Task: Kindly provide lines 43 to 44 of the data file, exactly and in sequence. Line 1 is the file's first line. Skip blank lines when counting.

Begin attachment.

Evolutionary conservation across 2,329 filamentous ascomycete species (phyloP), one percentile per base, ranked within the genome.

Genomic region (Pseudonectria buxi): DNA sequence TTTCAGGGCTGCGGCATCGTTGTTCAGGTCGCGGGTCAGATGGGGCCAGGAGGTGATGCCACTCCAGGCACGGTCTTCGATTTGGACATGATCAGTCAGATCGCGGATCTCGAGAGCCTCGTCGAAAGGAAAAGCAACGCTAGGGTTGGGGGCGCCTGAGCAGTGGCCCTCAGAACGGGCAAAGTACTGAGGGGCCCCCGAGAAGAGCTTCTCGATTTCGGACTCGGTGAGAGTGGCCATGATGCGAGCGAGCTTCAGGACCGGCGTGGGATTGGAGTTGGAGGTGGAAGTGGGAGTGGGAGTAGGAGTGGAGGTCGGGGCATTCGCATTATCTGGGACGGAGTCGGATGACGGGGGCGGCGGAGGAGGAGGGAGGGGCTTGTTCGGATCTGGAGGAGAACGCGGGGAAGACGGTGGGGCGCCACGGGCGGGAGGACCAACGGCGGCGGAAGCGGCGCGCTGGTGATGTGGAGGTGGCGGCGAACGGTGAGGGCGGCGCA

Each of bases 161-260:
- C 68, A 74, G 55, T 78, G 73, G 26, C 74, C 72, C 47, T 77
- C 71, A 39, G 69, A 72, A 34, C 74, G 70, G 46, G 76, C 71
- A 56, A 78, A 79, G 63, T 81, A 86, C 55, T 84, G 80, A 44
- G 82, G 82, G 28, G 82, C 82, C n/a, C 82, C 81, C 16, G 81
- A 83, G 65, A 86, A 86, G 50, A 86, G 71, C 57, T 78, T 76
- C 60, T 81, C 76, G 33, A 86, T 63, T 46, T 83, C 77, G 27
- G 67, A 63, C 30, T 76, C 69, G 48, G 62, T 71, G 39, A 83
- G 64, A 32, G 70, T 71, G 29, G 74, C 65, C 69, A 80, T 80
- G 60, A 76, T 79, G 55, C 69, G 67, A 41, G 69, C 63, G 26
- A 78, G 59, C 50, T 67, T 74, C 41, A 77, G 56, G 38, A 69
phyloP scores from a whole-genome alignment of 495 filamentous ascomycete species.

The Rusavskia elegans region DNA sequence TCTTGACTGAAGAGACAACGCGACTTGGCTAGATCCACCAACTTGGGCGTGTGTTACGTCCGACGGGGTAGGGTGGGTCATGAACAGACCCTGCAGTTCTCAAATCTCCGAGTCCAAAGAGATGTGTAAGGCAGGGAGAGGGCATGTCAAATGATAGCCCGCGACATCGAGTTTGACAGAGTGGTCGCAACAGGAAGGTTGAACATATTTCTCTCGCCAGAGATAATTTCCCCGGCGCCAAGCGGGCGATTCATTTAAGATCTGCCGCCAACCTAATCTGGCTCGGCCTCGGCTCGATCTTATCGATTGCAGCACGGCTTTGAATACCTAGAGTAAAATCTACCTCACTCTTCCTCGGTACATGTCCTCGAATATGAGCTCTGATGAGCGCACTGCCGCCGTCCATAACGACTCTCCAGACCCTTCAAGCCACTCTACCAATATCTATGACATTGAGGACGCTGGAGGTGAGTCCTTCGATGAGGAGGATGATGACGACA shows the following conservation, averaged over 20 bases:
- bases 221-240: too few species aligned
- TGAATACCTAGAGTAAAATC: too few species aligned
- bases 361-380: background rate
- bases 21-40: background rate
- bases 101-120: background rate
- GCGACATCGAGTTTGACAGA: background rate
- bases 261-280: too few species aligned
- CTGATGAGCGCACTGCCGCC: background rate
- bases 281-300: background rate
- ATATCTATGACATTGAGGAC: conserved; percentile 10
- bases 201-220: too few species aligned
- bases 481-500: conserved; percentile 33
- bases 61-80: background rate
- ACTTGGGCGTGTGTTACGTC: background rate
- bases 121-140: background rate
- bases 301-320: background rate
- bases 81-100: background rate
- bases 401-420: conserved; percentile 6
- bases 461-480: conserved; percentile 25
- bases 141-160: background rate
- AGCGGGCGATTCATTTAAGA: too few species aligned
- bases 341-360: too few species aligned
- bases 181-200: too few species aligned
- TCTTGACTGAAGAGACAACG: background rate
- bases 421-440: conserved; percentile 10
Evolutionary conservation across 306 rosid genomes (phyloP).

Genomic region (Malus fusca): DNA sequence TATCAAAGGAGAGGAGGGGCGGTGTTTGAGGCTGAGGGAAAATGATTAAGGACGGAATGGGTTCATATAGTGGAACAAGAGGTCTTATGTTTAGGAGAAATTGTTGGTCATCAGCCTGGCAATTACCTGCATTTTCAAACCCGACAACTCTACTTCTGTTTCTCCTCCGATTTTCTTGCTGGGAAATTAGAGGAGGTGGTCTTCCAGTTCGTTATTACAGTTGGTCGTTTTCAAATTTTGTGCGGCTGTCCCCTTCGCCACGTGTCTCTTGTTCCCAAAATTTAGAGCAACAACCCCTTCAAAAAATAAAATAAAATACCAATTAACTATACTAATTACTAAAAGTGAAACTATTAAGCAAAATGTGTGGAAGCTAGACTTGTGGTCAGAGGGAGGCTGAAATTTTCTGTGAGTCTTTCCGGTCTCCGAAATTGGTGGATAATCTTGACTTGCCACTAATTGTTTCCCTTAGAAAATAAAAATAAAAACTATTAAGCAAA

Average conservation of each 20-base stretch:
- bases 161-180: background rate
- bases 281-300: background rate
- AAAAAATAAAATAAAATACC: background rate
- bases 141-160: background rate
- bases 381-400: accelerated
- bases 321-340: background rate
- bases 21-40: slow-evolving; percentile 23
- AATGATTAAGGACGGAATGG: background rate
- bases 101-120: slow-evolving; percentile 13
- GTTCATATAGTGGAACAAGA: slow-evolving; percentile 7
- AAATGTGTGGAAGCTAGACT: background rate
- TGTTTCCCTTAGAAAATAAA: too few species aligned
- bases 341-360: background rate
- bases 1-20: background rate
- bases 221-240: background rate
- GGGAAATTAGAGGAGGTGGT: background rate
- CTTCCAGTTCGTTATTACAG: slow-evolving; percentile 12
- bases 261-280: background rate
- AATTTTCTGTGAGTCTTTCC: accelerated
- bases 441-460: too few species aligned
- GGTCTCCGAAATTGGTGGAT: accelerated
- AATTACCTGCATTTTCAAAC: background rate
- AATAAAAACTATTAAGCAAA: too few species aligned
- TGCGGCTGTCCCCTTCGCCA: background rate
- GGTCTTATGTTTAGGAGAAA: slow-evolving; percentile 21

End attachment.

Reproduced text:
Average conservation of each 20-base stretch:
- bases 161-180: background rate